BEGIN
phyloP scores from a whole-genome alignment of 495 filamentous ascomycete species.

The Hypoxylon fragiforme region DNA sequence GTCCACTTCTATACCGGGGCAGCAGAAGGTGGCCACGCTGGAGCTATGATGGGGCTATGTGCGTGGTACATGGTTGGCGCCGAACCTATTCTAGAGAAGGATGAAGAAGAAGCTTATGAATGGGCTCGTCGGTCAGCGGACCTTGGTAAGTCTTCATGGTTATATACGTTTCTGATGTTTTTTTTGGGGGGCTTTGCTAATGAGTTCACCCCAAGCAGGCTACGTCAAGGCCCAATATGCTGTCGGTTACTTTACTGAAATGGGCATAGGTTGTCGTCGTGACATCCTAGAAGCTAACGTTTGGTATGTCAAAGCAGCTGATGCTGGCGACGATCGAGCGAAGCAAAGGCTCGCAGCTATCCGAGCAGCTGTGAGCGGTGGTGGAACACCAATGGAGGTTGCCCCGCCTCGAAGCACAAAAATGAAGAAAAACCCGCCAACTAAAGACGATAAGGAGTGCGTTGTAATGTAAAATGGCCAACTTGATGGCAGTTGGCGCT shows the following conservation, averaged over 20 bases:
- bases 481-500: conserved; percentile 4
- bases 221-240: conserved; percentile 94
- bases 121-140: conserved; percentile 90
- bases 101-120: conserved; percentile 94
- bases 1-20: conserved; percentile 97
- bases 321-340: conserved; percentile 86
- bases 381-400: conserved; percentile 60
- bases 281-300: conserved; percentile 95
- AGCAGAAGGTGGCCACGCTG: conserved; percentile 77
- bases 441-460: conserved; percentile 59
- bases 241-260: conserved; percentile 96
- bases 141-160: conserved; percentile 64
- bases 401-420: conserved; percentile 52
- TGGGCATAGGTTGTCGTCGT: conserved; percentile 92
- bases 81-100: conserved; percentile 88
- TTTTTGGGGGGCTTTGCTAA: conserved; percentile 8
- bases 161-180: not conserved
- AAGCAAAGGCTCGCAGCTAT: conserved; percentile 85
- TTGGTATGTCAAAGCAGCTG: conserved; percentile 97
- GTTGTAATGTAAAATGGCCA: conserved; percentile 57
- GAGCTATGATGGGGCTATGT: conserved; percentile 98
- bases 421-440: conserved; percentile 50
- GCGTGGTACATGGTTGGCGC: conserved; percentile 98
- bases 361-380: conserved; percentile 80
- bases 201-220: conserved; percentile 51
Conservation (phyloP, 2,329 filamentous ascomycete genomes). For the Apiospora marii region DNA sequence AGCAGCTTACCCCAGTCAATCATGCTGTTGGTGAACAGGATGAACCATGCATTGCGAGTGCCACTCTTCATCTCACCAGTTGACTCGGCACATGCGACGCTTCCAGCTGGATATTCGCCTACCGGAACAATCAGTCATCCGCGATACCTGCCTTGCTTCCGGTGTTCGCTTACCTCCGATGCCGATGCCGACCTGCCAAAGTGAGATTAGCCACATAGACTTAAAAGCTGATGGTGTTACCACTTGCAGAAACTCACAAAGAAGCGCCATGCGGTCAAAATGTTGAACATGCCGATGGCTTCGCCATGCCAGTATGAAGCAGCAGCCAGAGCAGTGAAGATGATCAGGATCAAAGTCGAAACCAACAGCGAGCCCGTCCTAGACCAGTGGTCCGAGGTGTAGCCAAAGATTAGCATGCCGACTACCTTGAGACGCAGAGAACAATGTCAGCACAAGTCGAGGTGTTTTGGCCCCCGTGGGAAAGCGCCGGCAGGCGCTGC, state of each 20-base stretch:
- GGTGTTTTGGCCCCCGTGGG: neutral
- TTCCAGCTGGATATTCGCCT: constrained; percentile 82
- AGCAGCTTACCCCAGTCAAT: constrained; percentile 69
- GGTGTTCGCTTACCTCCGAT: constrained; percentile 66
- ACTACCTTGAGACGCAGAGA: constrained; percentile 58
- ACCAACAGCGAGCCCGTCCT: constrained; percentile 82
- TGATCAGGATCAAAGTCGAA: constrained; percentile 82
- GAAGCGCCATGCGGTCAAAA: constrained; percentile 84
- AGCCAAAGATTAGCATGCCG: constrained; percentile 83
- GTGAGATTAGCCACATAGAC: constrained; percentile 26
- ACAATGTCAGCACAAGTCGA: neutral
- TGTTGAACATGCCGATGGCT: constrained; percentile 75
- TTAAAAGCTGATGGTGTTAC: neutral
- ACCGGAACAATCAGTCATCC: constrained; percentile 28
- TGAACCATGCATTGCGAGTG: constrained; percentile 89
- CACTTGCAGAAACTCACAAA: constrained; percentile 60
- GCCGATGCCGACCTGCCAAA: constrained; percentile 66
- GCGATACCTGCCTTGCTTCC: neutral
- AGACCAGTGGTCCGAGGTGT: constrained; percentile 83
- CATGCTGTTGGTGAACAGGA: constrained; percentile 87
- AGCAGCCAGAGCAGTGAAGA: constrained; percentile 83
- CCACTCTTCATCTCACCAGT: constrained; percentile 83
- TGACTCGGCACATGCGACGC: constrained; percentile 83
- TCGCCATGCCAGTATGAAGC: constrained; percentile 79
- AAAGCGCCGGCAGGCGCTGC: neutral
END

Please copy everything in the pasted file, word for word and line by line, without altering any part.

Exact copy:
phyloP scores from a whole-genome alignment of 495 filamentous ascomycete species.

The Hypoxylon fragiforme region DNA sequence GTCCACTTCTATACCGGGGCAGCAGAAGGTGGCCACGCTGGAGCTATGATGGGGCTATGTGCGTGGTACATGGTTGGCGCCGAACCTATTCTAGAGAAGGATGAAGAAGAAGCTTATGAATGGGCTCGTCGGTCAGCGGACCTTGGTAAGTCTTCATGGTTATATACGTTTCTGATGTTTTTTTTGGGGGGCTTTGCTAATGAGTTCACCCCAAGCAGGCTACGTCAAGGCCCAATATGCTGTCGGTTACTTTACTGAAATGGGCATAGGTTGTCGTCGTGACATCCTAGAAGCTAACGTTTGGTATGTCAAAGCAGCTGATGCTGGCGACGATCGAGCGAAGCAAAGGCTCGCAGCTATCCGAGCAGCTGTGAGCGGTGGTGGAACACCAATGGAGGTTGCCCCGCCTCGAAGCACAAAAATGAAGAAAAACCCGCCAACTAAAGACGATAAGGAGTGCGTTGTAATGTAAAATGGCCAACTTGATGGCAGTTGGCGCT shows the following conservation, averaged over 20 bases:
- bases 481-500: conserved; percentile 4
- bases 221-240: conserved; percentile 94
- bases 121-140: conserved; percentile 90
- bases 101-120: conserved; percentile 94
- bases 1-20: conserved; percentile 97
- bases 321-340: conserved; percentile 86
- bases 381-400: conserved; percentile 60
- bases 281-300: conserved; percentile 95
- AGCAGAAGGTGGCCACGCTG: conserved; percentile 77
- bases 441-460: conserved; percentile 59
- bases 241-260: conserved; percentile 96
- bases 141-160: conserved; percentile 64
- bases 401-420: conserved; percentile 52
- TGGGCATAGGTTGTCGTCGT: conserved; percentile 92
- bases 81-100: conserved; percentile 88
- TTTTTGGGGGGCTTTGCTAA: conserved; percentile 8
- bases 161-180: not conserved
- AAGCAAAGGCTCGCAGCTAT: conserved; percentile 85
- TTGGTATGTCAAAGCAGCTG: conserved; percentile 97
- GTTGTAATGTAAAATGGCCA: conserved; percentile 57
- GAGCTATGATGGGGCTATGT: conserved; percentile 98
- bases 421-440: conserved; percentile 50
- GCGTGGTACATGGTTGGCGC: conserved; percentile 98
- bases 361-380: conserved; percentile 80
- bases 201-220: conserved; percentile 51
Conservation (phyloP, 2,329 filamentous ascomycete genomes). For the Apiospora marii region DNA sequence AGCAGCTTACCCCAGTCAATCATGCTGTTGGTGAACAGGATGAACCATGCATTGCGAGTGCCACTCTTCATCTCACCAGTTGACTCGGCACATGCGACGCTTCCAGCTGGATATTCGCCTACCGGAACAATCAGTCATCCGCGATACCTGCCTTGCTTCCGGTGTTCGCTTACCTCCGATGCCGATGCCGACCTGCCAAAGTGAGATTAGCCACATAGACTTAAAAGCTGATGGTGTTACCACTTGCAGAAACTCACAAAGAAGCGCCATGCGGTCAAAATGTTGAACATGCCGATGGCTTCGCCATGCCAGTATGAAGCAGCAGCCAGAGCAGTGAAGATGATCAGGATCAAAGTCGAAACCAACAGCGAGCCCGTCCTAGACCAGTGGTCCGAGGTGTAGCCAAAGATTAGCATGCCGACTACCTTGAGACGCAGAGAACAATGTCAGCACAAGTCGAGGTGTTTTGGCCCCCGTGGGAAAGCGCCGGCAGGCGCTGC, state of each 20-base stretch:
- GGTGTTTTGGCCCCCGTGGG: neutral
- TTCCAGCTGGATATTCGCCT: constrained; percentile 82
- AGCAGCTTACCCCAGTCAAT: constrained; percentile 69
- GGTGTTCGCTTACCTCCGAT: constrained; percentile 66
- ACTACCTTGAGACGCAGAGA: constrained; percentile 58
- ACCAACAGCGAGCCCGTCCT: constrained; percentile 82
- TGATCAGGATCAAAGTCGAA: constrained; percentile 82
- GAAGCGCCATGCGGTCAAAA: constrained; percentile 84
- AGCCAAAGATTAGCATGCCG: constrained; percentile 83
- GTGAGATTAGCCACATAGAC: constrained; percentile 26
- ACAATGTCAGCACAAGTCGA: neutral
- TGTTGAACATGCCGATGGCT: constrained; percentile 75
- TTAAAAGCTGATGGTGTTAC: neutral
- ACCGGAACAATCAGTCATCC: constrained; percentile 28
- TGAACCATGCATTGCGAGTG: constrained; percentile 89
- CACTTGCAGAAACTCACAAA: constrained; percentile 60
- GCCGATGCCGACCTGCCAAA: constrained; percentile 66
- GCGATACCTGCCTTGCTTCC: neutral
- AGACCAGTGGTCCGAGGTGT: constrained; percentile 83
- CATGCTGTTGGTGAACAGGA: constrained; percentile 87
- AGCAGCCAGAGCAGTGAAGA: constrained; percentile 83
- CCACTCTTCATCTCACCAGT: constrained; percentile 83
- TGACTCGGCACATGCGACGC: constrained; percentile 83
- TCGCCATGCCAGTATGAAGC: constrained; percentile 79
- AAAGCGCCGGCAGGCGCTGC: neutral